Loosely translated from the French, Camille et Famille means ‘Camille and family’. And from the beginning, the boutique was a family affair. RoseMary Gange opened her apparel and accessories boutique in Oak Park in 1990. Gange included everyone from her sons to her late mother-in-law had a hand in the shop’s operation. The kinship extends to her employees.
She also had an employee, Gloria Flagg, who has now opened her own shop. Flagg worked part-time at Camille et Famille from about 1995 to 2000, but says the experience was enough to give her the skills and confidence to open a business of her own–Twice Again Resale Shop in Maywood.
Gange knows many of her customers by name. She insists that the secret to her staying power hasn’t been accounting or budgeting or conducting inventory or pricing, although she’s mastered all of these areas.
“I can teach anybody how to price clothes and how to know the products, but you have to bring nice. You gotta bring nice. If you don’t like people, you shouldn’t be in retail,” she said.
That nice is what made one recent afternoon reunion in Maywood so rich and sweet with nostalgia. Gange hadn’t seen Flagg in about four years, but Gloria peppered her former boss with questions about past customers and co-workers and their spouses and children. Despite the time apart, the two women hadn’t missed a beat.
Flagg said that she uses many of Gange’s sales techniques in her own store. During Flagg’s employment with Gange, the door at the boutique was always open. Now, with a store of her own, she finds that she rarely if ever closes the door. If the door’s open, Gange said, people can just wander in; if it’s closed, it becomes just another small impediment that keeps them out.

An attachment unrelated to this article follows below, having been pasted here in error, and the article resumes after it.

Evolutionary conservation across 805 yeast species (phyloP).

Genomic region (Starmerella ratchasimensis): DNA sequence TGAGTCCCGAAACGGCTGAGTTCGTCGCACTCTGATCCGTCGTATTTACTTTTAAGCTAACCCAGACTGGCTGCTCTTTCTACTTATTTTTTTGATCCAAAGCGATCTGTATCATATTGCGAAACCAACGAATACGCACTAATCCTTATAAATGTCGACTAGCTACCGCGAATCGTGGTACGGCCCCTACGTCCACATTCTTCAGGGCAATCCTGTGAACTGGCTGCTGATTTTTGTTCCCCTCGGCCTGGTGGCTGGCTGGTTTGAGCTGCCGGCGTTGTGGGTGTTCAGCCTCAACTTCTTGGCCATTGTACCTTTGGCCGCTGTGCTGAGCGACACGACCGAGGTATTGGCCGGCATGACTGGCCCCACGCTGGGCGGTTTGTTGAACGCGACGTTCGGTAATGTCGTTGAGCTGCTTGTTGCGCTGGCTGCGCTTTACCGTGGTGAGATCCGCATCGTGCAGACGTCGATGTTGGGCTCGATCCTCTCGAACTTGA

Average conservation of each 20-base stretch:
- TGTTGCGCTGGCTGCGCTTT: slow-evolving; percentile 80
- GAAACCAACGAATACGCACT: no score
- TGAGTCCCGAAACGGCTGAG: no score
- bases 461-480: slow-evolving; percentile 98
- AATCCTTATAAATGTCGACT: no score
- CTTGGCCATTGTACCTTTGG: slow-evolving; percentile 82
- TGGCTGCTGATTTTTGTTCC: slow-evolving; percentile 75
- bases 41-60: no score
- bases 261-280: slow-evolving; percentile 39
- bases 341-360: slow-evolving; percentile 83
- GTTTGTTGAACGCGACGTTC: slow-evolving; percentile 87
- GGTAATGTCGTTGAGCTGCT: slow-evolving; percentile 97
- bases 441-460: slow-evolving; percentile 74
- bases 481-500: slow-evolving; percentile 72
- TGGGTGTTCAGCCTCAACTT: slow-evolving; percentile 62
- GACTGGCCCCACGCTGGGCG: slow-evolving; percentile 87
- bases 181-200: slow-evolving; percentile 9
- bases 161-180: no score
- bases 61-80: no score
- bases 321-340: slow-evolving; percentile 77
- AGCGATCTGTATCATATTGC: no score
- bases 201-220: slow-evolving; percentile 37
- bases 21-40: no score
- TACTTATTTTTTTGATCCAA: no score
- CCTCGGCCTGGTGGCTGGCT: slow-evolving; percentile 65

“Do you still send the cards out?” Flagg asked Gange, referring to the notes of appreciation that Gange would mail out to her clientele twice a year. Gange said that she’s now advanced to email. She also calls to remind customers about store credit and coupons they may have acquired.
“Customer service is a huge, huge deal,” said Flagg, who took business and marketing courses at a community college to prepare her for entrepreneurship. “I learned that in my marketing class, but I learned it firsthand with RoseMary,” she said.
In order to pay the rent for the Fifth Avenue storefront space that houses her Maywood resale shop, Flagg bartends at weddings and parties and serves as a cocktail waitress at steppers’ sets. She relies on volunteers to help her run the store and tend to customers, paying them what she can when she can.
Before she owned a store, Flagg spent more than twelve years selling military hats and baseball caps to the veterans that flowed in and out of Hines VA Hospital in Maywood. She also owned a retail store at another location in Maywood for nearly four years before opening her current resale shop. She said that she transitioned into resale, because the inventory is virtually free. Families from Maywood and other communities give her their used things. It’s a pitch-perfect example of the ‘sharing’ economy at its most efficient, with Flagg monetizing a void that may have been taken for granted when the economic times weren’t as rough.
“I get Nikes, Jordans, Pumas, Adidas, nice heels. It’s all name brand stuff. People in our community don’t wear their clothes out, so when they get tired of their stuff, they dump it here. They say that they’d rather give it to me than take it to the Goodwill. They’ve got thousands of stores,” Flagg said.
RoseMary Gange is a teacher as well as a doer and she spends a lot of her time instructing artists, budding entrepreneurs and other inventive anchors of the $2 billion underground economy in aboveground business fundamentals–such as record-keeping, conducting inventory and budgeting.
Gange’s grasp of those business fundamentals has enabled her to adapt to a post-recessionary trough that has doomed many other businesses. Even before the economy collapsed, she began downsizing, closing both her Oak Brook and Park Ridge stores in 2000. The move may have braced her for the crash to come. In 2007, after the poor economy and a stark increase in rent made her Oak Park location untenable, she relocated to a much smaller space at 7418 Madison St. in Forest Park, where she comfortably does business today.
With Flagg’s drive and people skills, emulating the wiliness and agility of her retail mentor, the Camille family tree has sprouted another branch in Maywood.